St. Louis, Missouri, is a quietly dying river city until it hires a new police chief: a charismatic young woman from Bombay, India, named S. Jammu. No sooner has Jammu been installed, though, than the city's leading citizens become embroiled in an all-pervasive political conspiracy. Set in mid-1980s, The Twenty-Seventh City predicts every unsettling shift in American life for the next two decades: suburban malaise, surveillance culture, domestic terrorism, paranoia. A classic of contemporary fiction, The Twenty-Seventh City shows us an ordinary metropolis turned inside out, and the American Dream unraveling into terror and dark comedy.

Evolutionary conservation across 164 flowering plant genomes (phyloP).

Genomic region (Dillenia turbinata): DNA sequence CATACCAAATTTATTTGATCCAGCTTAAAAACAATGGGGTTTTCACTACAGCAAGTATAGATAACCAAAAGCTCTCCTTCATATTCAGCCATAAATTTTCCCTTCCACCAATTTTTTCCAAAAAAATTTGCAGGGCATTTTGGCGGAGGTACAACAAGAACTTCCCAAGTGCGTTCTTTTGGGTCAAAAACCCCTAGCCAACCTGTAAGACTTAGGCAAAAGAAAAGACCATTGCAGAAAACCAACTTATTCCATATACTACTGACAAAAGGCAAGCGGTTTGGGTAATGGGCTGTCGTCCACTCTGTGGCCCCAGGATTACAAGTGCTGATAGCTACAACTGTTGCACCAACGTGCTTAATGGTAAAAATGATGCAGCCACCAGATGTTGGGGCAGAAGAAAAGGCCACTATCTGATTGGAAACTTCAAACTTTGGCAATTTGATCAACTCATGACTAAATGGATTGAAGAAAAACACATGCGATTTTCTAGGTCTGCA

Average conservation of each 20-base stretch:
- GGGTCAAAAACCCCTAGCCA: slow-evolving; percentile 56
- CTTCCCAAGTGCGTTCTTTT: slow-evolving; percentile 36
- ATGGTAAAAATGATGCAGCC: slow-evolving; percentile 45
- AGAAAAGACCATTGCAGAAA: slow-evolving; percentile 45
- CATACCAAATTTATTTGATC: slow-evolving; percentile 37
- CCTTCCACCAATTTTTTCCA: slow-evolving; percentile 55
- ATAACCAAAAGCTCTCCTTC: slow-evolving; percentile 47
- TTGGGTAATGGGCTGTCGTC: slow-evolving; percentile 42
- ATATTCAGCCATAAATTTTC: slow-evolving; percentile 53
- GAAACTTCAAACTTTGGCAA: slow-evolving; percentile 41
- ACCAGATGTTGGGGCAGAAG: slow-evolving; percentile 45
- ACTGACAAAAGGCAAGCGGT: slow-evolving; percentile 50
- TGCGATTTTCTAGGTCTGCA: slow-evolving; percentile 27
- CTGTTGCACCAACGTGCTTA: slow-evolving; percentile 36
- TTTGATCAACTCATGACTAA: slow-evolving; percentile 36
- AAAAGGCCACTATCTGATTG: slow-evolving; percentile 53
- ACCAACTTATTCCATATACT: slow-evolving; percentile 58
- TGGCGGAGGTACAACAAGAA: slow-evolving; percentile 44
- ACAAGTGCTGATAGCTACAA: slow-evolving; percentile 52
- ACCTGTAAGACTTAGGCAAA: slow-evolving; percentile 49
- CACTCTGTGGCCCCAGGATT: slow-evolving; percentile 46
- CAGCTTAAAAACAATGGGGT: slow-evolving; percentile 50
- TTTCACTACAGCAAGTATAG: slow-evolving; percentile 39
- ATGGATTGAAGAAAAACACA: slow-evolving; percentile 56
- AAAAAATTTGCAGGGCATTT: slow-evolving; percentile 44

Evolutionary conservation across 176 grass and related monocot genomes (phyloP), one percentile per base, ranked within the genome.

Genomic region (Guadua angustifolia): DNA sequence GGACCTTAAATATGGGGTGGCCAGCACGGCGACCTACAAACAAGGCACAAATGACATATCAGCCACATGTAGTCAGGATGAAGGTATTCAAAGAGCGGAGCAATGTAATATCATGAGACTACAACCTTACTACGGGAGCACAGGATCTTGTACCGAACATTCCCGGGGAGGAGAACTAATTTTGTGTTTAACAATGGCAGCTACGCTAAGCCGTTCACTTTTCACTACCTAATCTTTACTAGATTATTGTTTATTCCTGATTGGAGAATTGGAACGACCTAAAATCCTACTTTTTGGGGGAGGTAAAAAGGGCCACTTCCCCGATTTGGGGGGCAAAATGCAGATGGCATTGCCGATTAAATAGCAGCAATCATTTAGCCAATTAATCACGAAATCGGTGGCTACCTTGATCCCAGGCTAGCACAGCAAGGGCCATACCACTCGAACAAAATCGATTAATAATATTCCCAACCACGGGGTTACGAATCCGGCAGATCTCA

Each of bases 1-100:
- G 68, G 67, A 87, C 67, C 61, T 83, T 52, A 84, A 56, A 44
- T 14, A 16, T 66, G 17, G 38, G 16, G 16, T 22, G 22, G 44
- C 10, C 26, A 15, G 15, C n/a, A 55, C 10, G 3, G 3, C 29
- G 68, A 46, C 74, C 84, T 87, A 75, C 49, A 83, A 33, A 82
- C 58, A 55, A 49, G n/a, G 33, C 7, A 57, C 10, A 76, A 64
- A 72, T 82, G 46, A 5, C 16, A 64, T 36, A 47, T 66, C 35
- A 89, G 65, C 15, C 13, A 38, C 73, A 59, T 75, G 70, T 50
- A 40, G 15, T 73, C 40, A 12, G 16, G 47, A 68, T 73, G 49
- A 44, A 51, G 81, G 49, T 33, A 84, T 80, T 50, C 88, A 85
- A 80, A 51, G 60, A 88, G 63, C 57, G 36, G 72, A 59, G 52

Jonathan Franzen is the author of four novels, including Freedom, the National Book Award-winning The Corrections, and Strong Motion; a personal history, The Discomfort Zone; two collections of essays, Farther Away and How to Be Alone; and translations of Frank Wedekind’s Spring Awakening and Karl Kraus’s essays titled The Kraus Project. He lives in New York City and Santa Cruz, California.